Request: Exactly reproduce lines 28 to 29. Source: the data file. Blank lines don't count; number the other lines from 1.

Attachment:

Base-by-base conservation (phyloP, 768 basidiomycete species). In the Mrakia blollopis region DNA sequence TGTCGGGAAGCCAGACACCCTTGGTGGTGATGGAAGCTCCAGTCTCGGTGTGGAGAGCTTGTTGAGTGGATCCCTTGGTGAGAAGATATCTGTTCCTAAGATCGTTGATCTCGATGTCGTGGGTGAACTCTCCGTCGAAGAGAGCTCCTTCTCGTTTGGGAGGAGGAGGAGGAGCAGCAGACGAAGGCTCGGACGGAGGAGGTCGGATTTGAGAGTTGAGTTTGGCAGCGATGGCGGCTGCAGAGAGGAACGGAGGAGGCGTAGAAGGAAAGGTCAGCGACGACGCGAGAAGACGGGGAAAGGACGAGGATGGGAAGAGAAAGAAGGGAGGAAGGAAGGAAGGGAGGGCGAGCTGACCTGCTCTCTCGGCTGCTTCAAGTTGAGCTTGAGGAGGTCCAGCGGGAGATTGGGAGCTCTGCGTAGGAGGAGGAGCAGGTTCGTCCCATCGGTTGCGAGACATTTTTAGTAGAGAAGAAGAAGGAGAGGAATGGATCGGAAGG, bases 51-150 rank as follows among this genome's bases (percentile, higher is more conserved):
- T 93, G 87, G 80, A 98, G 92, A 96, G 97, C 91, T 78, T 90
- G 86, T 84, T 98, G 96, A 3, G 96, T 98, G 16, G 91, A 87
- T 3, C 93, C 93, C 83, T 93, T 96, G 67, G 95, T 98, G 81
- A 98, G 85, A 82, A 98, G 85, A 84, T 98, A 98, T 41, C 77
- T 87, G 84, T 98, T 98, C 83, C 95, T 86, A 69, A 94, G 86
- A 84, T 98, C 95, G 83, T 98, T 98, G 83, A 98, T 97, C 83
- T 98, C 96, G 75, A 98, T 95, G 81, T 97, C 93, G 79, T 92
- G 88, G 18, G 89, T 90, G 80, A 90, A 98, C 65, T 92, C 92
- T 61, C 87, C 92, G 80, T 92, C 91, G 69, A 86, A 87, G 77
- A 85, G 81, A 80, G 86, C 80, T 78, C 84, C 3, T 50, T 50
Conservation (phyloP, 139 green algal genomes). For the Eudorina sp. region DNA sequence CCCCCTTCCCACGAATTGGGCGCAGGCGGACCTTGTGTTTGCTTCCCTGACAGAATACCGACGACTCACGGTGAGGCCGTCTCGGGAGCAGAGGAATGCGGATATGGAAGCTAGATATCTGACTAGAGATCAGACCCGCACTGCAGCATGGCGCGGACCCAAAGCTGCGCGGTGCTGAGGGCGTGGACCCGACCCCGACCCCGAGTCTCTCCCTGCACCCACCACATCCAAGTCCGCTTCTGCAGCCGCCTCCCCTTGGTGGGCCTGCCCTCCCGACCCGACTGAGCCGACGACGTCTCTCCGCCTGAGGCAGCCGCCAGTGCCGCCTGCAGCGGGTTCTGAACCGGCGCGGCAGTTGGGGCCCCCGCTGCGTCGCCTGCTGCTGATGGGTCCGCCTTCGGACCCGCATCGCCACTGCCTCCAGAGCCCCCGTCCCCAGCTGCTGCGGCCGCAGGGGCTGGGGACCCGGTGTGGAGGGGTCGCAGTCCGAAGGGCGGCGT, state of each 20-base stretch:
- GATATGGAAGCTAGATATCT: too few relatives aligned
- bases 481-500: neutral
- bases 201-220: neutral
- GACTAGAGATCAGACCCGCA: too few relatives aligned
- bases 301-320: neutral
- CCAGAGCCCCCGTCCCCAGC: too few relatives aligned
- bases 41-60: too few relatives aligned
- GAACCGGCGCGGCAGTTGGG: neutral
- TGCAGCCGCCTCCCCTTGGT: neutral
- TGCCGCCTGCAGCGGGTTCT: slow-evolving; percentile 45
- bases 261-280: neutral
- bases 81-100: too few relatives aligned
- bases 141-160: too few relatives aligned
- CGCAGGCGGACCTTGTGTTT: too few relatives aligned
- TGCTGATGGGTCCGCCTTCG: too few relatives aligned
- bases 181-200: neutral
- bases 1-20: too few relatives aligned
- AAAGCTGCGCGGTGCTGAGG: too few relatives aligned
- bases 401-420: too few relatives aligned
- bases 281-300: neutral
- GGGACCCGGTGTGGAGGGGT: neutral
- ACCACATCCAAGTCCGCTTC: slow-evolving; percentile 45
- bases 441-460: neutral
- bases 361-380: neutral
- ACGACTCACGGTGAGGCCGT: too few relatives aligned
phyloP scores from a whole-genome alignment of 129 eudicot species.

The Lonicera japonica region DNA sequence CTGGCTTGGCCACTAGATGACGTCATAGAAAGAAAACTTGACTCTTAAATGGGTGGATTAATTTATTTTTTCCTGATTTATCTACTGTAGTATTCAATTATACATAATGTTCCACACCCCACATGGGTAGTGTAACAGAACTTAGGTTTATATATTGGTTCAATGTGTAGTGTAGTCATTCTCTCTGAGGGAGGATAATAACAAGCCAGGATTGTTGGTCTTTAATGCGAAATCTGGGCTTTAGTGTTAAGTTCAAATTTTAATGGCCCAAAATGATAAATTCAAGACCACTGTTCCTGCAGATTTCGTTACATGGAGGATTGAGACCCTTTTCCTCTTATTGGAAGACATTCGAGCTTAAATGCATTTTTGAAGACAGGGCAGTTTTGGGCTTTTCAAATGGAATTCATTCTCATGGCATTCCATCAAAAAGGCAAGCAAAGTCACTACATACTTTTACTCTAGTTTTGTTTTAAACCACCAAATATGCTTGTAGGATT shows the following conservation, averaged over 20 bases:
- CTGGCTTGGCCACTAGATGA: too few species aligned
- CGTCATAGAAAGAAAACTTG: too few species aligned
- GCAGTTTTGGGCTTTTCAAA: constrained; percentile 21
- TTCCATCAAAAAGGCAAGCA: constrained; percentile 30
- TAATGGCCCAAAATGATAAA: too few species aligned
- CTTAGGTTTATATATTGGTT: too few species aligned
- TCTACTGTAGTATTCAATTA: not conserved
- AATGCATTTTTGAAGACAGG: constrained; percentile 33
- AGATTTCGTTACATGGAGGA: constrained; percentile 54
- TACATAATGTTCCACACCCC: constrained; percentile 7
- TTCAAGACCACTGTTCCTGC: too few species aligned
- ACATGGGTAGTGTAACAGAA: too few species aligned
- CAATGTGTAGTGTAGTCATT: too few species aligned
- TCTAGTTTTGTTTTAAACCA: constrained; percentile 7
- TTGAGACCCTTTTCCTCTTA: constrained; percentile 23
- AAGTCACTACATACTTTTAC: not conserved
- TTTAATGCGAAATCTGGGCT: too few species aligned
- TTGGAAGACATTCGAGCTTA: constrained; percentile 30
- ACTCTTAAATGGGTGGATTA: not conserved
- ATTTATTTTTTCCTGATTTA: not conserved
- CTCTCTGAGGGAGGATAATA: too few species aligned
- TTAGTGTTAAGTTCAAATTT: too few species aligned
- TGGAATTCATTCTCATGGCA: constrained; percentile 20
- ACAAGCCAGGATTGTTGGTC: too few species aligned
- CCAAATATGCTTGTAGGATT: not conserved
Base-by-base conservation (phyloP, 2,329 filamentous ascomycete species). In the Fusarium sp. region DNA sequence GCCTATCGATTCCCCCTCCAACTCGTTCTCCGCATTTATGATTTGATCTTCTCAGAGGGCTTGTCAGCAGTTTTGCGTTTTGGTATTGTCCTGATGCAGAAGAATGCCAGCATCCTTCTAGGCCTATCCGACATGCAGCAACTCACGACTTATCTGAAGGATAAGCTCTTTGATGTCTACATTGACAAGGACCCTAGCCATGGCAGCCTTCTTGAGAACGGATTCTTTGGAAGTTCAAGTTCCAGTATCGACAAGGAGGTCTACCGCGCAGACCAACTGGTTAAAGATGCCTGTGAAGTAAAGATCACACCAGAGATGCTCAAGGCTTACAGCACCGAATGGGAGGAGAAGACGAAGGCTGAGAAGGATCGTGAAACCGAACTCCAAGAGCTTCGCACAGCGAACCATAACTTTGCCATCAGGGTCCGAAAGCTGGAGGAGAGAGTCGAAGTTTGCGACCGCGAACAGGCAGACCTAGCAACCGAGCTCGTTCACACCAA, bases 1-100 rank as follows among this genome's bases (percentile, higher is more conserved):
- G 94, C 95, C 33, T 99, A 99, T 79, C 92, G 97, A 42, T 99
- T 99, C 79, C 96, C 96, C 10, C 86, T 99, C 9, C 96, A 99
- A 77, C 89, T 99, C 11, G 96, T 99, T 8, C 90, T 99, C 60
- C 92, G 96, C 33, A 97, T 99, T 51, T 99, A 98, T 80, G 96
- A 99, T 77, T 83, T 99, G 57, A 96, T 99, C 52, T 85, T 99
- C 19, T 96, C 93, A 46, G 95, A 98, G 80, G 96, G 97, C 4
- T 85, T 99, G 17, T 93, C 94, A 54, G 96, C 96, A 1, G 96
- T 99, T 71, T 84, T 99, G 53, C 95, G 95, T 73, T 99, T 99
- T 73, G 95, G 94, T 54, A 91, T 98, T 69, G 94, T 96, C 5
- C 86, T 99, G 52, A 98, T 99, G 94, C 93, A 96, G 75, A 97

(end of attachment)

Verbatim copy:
- bases 181-200: neutral
- bases 1-20: too few relatives aligned